Forex Traders writes: At some point in every tutorial on investing, the relationship between Gold and the U.S. Dollar is referred to as an inverse correlation, meaning that as the value of the Dollar goes down, then an investor would expect the value of Gold to go in the opposite direction. As with any “rule”, there are always exceptions, but if the Fed expands the money supply, it is a safe bet that Gold might appreciate, since it is priced in Dollars on the global market. If you dilute the Dollar’s value, Gold must go up to compensate.
What about Gold’s relationships with other currencies? Currencies come in pairs. If the Euro, for example, strengthens versus the greenback, then you could expect that Gold would be a willing “dance partner” and follow the Euro around the dance floor, so to speak. Uncertainty, however, can spoil this “tango”, and when it is running high in the minds of investors, Gold tends to reach for higher territory, as everyone runs for the hills. When crises hit, capital rushes to safe havens, typically precious metals and treasuries.
How have these “rules” played out over the past year? Investors are always on the lookout for meaningful correlations that repeat over time. Gold investors have learned to follow closely the ratio between Gold and Silver prices for insights about what the future might bring. Over the past year, however, currencies have been a good “bellwether”, especially the Euro, which has been on a rollercoaster ride for the previous twelve months. Let’s take a look at a chart of comparative returns:
Various market return correlations are presented for Gold, Silver, currencies and stocks for the past year. Here are a few comments on the above diagram:
- Gold prices correlated very tightly with currencies during the year until the latter few months;
- Silver prices followed suit, but they tended to be much more volatile than Gold prices. Silver has a “dual personality”, both as a storehouse for value and as a commodity in high demand for several industrial processes. You might say that Silver has a higher “beta”, or risk profile, than Gold;
- The Euro did produce a rocky ride for the most part. Greece was a problem early in the year, requiring a bailout to operate. After success on this front, Spain and Italy caused major concerns, the reason for the midyear dip, but European officials arranged more access to liquidity for both markets to reverse the fall once again. Gold went along for the ride until October;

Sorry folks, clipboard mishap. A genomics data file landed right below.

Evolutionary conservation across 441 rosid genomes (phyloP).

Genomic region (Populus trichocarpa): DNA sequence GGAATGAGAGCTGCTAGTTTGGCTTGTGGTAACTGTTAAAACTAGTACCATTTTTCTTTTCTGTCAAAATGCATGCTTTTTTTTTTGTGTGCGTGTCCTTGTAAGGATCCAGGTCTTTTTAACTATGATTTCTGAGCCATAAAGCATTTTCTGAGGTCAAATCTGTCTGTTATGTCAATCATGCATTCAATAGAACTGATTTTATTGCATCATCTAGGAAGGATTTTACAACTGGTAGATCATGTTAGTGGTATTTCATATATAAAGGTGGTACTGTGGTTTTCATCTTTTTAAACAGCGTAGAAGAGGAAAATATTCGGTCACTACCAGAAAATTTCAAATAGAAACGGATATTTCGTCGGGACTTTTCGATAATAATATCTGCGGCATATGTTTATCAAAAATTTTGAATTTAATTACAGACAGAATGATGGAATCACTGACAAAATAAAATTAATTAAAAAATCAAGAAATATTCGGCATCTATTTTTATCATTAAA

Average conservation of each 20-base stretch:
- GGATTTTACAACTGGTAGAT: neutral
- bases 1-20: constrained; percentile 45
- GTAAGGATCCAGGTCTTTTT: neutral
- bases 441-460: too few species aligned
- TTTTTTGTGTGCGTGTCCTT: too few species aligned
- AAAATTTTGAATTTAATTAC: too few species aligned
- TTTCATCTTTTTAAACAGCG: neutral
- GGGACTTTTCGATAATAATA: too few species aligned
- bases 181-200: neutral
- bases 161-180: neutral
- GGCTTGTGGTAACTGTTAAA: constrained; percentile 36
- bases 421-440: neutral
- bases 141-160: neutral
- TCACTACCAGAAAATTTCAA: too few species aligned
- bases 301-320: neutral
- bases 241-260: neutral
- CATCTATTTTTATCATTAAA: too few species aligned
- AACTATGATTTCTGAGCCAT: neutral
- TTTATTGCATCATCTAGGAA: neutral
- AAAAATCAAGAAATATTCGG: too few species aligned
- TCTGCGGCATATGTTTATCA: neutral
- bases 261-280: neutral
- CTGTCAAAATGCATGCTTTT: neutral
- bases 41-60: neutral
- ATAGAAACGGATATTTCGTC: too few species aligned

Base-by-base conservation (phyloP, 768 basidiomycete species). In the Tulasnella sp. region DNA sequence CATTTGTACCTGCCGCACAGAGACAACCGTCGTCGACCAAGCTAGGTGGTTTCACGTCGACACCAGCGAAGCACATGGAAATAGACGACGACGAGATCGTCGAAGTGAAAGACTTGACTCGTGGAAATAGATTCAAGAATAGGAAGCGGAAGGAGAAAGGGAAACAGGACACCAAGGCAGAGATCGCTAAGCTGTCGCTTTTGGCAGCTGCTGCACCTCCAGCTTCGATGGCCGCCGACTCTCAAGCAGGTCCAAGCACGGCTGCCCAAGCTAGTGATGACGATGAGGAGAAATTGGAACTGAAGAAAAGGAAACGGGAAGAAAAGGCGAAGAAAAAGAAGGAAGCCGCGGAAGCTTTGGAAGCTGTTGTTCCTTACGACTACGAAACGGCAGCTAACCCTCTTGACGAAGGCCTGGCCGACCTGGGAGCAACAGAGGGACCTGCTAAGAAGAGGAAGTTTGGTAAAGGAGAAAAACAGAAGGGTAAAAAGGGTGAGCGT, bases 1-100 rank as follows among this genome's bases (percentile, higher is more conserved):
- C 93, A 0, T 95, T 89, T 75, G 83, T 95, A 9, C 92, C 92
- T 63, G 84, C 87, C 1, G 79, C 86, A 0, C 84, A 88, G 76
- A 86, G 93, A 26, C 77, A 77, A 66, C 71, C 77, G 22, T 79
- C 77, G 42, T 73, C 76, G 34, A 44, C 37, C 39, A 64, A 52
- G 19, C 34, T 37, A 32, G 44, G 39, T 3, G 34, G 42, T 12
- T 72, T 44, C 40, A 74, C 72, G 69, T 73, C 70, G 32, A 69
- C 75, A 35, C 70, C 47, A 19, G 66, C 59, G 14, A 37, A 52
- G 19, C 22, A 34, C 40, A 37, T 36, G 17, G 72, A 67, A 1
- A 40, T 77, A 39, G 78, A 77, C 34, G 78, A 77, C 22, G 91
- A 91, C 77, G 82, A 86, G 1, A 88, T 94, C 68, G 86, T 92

- The Aussie Dollar, a commodity currency that correlates well with Gold and the global economy, behaved in a similar fashion;
- Stocks appreciated from June and reflected a gradual improvement in global economic data and a general sense that better days were ahead;
- As the year closed, the uncertainty of U.S. presidential elections and fiscal cliff negotiations subsided. With less uncertainty, Gold prices declined, as well, ending the year will returns similar to those for both currencies depicted.
The Euro currently sits at $1.306. Since August, it has been testing resistance levels just above this figure to no avail. The market is demanding that real GDP growth in the region must materialize before more appreciation can transpire. The central bank in Europe may help matters along, but the uncertainty of continuing budget battles in Congress will more than likely provide a bigger boost. Gold will most likely spike upward, much as it did in October, and then recede after a deal is consummated.
Expect another rollercoaster ride in 2013. Let caution be your guide.
The article is written by the team at forextraders.com. Forex Traders has been an active online foreign exchange market resource since 2002 and has recently expanded to include binary options trading for traders.
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